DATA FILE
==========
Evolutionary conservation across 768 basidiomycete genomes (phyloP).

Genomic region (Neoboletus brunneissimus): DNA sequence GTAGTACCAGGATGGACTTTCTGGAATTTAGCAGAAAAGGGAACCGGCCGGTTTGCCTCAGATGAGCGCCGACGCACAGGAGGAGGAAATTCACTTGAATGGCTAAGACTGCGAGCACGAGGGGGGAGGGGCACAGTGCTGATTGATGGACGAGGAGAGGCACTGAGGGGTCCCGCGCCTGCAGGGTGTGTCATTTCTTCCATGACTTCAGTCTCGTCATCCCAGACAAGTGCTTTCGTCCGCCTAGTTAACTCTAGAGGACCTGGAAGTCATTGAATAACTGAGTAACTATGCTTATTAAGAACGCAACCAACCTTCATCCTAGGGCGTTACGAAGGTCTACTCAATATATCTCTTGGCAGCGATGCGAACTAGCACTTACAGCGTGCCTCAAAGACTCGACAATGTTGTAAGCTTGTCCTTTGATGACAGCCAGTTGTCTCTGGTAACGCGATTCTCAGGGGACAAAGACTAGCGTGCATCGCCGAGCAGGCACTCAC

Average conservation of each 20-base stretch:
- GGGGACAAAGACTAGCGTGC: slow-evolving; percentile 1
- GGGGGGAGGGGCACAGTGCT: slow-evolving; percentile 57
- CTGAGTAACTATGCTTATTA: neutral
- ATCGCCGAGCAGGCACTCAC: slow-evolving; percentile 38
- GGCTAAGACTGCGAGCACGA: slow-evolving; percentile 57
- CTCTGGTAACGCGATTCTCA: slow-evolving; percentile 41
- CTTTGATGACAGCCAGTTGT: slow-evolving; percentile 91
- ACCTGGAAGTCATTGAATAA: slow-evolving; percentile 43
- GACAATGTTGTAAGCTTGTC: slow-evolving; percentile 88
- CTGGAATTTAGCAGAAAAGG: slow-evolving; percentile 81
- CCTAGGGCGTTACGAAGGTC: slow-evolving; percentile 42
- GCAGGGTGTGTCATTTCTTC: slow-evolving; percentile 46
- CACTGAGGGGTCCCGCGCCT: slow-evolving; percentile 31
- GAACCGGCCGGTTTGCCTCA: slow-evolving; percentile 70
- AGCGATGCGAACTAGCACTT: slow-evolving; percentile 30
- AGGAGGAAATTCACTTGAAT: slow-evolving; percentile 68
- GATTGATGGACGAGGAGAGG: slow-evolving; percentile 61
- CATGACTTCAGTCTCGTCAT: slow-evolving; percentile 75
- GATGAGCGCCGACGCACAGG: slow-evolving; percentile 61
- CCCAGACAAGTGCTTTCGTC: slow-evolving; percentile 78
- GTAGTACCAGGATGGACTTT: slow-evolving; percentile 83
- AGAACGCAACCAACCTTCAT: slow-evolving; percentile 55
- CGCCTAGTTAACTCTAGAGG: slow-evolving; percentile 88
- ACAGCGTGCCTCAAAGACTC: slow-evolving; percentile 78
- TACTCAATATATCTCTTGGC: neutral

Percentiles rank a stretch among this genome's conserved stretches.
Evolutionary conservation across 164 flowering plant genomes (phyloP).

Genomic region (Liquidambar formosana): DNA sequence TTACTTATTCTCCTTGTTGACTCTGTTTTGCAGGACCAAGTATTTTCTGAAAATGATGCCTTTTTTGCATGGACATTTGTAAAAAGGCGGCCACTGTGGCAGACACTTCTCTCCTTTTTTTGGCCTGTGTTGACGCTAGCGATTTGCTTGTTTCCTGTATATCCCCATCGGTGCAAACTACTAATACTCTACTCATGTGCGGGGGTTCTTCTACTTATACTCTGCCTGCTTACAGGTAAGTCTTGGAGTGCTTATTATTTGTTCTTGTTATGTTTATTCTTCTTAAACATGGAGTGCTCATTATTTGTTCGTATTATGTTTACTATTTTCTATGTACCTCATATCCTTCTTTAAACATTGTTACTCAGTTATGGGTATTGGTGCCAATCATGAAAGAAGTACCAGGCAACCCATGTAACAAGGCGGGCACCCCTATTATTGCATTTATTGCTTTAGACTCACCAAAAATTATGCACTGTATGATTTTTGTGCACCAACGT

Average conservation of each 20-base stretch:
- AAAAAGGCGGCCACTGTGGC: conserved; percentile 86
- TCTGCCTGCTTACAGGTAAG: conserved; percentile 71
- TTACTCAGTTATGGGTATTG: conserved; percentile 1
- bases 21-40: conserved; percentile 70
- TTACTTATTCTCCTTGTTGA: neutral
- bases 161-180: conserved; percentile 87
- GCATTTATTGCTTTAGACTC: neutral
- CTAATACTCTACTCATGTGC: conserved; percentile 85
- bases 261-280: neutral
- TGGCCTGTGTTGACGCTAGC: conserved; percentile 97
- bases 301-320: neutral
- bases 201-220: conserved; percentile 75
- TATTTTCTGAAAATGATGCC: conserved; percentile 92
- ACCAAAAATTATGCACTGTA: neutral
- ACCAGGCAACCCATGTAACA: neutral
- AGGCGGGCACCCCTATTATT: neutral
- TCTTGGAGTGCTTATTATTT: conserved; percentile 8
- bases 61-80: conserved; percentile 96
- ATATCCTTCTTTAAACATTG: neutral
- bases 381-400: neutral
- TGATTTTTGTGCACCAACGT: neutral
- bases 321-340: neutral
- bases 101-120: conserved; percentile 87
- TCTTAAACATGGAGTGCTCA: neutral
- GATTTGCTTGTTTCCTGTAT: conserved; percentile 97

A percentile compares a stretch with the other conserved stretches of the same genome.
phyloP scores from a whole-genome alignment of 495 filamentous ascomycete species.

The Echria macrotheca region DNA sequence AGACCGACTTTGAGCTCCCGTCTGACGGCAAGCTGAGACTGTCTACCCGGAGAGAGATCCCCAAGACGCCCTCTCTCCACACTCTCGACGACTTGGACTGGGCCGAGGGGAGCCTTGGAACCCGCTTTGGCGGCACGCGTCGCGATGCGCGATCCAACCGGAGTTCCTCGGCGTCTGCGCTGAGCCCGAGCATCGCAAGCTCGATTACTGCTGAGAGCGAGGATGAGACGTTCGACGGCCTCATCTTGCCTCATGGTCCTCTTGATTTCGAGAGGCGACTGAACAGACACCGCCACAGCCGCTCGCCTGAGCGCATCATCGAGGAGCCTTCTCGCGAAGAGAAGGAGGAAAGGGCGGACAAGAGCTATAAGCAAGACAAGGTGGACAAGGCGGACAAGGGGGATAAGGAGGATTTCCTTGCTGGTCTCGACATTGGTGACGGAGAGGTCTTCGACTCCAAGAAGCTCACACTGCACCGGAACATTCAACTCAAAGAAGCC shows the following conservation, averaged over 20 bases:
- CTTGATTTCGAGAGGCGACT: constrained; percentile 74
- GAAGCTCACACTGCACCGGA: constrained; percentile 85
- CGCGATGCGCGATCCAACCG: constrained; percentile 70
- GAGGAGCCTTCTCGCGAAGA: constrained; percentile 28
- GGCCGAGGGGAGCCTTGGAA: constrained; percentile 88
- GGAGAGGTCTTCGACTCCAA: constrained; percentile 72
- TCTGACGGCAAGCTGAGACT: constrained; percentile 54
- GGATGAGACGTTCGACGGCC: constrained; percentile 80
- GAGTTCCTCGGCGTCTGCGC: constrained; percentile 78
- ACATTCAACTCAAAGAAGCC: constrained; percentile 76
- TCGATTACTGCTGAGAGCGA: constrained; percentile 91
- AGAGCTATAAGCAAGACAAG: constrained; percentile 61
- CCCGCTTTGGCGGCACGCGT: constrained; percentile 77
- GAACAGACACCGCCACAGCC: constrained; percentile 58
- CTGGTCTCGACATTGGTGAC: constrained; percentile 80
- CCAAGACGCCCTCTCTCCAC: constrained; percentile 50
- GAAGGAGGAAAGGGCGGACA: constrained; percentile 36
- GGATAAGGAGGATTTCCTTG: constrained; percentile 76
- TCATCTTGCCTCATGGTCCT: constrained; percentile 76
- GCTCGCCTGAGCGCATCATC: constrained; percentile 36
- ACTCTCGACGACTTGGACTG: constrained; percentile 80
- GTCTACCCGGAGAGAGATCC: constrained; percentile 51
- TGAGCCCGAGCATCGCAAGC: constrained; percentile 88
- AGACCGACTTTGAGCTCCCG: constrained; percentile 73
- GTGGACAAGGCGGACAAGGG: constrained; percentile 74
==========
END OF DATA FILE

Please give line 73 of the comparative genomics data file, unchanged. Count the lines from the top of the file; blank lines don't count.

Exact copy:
- CCCGCTTTGGCGGCACGCGT: constrained; percentile 77